Synopses & Reviews
The extraordinary true story of Peter Mark Roget and his legendary Thesaurus, Peter Mark Roget-polymath, eccentric, synonym aficionado-was a complicated man. He was an eminent scholar who absorbed himself in his work, yet he also possessed an allure that endeared him to his mentors and colleagues-not to mention a host of female admirers. But, most notably, Roget made lists. From the age of eight, he kept these lists with the intention of ordering the chaotic world around him. After his father's death, his mother became, at once, overbearing and despondent. Soon, his sister would also descend into mental illness. Despite these tragedies, Roget lived a colorful life full of unexpected twists and discoveries-including narrowly avoiding jail in Napoleon's France, assisting famed physician Thomas Beddoes by personally testing the effects of laughing gas, and inventing the slide rule. Evocative and entertaining, The Man Who Made Lists lets readers join Roget on his worldly adventures and emotional journeys. This rich narrative explores the power of words and the everlasting legacy of a rediscovered genius.
"Brisk and vivid, with Kendall coloring between the lines left by history."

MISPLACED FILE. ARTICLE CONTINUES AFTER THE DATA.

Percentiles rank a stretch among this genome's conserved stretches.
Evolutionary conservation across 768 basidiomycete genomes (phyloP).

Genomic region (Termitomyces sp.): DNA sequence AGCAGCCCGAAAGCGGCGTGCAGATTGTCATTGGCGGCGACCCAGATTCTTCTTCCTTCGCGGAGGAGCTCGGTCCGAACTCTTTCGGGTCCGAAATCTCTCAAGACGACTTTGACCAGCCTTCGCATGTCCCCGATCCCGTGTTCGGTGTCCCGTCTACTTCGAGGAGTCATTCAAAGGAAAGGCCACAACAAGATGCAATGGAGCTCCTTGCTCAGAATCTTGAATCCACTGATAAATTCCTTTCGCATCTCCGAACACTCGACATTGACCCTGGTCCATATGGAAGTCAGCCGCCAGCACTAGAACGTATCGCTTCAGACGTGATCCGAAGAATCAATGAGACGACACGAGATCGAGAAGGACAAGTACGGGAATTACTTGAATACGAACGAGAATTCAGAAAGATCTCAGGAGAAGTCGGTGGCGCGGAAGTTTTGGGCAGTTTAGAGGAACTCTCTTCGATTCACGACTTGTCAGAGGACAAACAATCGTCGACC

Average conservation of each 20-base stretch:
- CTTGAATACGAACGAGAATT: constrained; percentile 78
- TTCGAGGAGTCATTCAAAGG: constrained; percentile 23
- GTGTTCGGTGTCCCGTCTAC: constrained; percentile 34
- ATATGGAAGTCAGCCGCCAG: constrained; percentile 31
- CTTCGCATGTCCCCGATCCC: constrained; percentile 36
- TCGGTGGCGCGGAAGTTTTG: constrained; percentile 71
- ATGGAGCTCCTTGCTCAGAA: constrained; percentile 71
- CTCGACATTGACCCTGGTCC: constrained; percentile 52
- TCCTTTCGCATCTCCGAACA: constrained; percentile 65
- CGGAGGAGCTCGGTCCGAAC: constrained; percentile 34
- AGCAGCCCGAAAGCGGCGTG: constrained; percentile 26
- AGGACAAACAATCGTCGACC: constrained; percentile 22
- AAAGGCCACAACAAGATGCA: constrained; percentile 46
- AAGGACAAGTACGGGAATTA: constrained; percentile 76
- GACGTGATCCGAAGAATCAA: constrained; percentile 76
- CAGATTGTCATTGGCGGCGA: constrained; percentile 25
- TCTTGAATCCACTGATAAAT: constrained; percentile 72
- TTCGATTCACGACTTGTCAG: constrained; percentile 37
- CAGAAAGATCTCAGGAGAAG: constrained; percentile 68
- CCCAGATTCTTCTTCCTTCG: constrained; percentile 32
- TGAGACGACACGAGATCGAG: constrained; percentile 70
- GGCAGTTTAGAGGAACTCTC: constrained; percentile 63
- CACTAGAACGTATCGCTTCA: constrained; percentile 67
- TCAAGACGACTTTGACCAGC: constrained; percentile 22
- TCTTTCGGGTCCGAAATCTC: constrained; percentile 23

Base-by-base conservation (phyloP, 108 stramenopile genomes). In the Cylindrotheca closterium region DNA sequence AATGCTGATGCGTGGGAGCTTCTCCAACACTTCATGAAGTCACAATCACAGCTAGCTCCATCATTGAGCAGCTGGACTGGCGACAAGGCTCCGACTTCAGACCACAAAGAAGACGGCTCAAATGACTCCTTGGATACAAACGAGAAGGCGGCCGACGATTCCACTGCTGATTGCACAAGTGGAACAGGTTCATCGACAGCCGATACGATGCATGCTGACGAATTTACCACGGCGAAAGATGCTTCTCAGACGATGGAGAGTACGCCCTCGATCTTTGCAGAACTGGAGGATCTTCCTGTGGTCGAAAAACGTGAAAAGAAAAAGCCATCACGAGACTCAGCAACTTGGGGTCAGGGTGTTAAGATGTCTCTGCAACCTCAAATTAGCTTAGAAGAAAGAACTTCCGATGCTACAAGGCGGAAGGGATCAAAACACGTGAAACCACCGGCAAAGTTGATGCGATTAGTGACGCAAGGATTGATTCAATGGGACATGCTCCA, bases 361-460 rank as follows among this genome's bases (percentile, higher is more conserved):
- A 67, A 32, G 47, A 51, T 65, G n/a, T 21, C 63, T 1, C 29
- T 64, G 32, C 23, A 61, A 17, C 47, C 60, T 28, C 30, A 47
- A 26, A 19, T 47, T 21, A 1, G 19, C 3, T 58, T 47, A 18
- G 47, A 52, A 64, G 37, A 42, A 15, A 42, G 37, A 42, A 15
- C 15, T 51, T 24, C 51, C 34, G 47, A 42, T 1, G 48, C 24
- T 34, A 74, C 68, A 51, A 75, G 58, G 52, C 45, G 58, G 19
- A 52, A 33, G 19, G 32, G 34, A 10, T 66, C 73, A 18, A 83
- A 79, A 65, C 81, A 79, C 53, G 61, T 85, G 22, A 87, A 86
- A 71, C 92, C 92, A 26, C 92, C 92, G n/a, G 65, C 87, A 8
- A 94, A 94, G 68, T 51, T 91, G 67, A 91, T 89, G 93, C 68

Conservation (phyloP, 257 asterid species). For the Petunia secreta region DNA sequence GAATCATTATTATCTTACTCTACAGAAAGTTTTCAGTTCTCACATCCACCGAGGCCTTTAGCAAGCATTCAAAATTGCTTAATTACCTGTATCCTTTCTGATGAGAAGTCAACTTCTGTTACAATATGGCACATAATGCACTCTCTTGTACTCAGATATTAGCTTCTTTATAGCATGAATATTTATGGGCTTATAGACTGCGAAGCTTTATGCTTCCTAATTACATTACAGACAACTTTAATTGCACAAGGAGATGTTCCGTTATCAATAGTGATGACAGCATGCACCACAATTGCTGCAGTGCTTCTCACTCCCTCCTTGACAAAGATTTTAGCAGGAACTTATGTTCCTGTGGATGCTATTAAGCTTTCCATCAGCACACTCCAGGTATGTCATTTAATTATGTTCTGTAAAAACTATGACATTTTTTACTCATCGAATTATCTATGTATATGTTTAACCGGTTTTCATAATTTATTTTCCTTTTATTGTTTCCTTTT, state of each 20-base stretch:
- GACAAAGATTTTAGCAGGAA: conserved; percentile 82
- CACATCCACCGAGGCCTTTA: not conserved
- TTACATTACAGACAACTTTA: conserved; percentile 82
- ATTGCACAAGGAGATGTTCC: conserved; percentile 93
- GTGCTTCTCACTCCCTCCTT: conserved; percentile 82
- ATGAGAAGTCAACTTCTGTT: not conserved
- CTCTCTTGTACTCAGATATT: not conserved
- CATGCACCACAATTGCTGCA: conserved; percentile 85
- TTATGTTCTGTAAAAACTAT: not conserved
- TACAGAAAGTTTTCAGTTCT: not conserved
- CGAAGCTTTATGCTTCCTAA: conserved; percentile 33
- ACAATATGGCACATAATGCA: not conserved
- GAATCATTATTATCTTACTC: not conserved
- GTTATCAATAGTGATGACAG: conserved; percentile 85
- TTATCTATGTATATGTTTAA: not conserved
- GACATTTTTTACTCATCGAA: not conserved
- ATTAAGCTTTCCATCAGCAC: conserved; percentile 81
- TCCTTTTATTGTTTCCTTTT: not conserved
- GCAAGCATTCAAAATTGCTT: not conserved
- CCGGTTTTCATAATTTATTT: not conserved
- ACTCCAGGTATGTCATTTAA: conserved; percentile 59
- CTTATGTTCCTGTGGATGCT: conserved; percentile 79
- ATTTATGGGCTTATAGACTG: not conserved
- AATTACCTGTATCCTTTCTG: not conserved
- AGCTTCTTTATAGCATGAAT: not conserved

-Los Angeles Times
"Kendall's style...gets the job done with sympathy and speed."
-New York Times
"Well written and persuasive."
Kendall offers the extraordinary true story of Peter Mark Roget--the man who created the legendary "Roget's Thesaurus." Evocative and entertaining, this work lets readers join Roget on his worldly adventures and emotional journeys as he explored the power of words.
In the tradition of The Professor and the Madman, a "brisk and vivid"( Los Angeles Times) account of an obsessive scholar.
Polymath, eccentric, and synonym aficionado, Peter Mark Roget had a host of female admirers, was one of the first to test the effects of laughing gas, invented the slide rule, and narrowly escaped jail in Napoleon's France. But Roget is best known for making lists.
After the tragic turmoil of his early life (both his mother and sister were institutionalized), Roget longed for order in his chaotic world. At the age of eight, he began his quest to put everything in its rightful place, one word at a time. This is the fascinating story of a driven man and a brilliant scholar-and the legacy he has left for generations.
About the Author
Joshua Kendall is a language enthusiast and an award-winning freelance journalist whose work has appeared in such publications as The Boston Globe, The Wall Street Journal, and Psychology Today. He lives in Boston.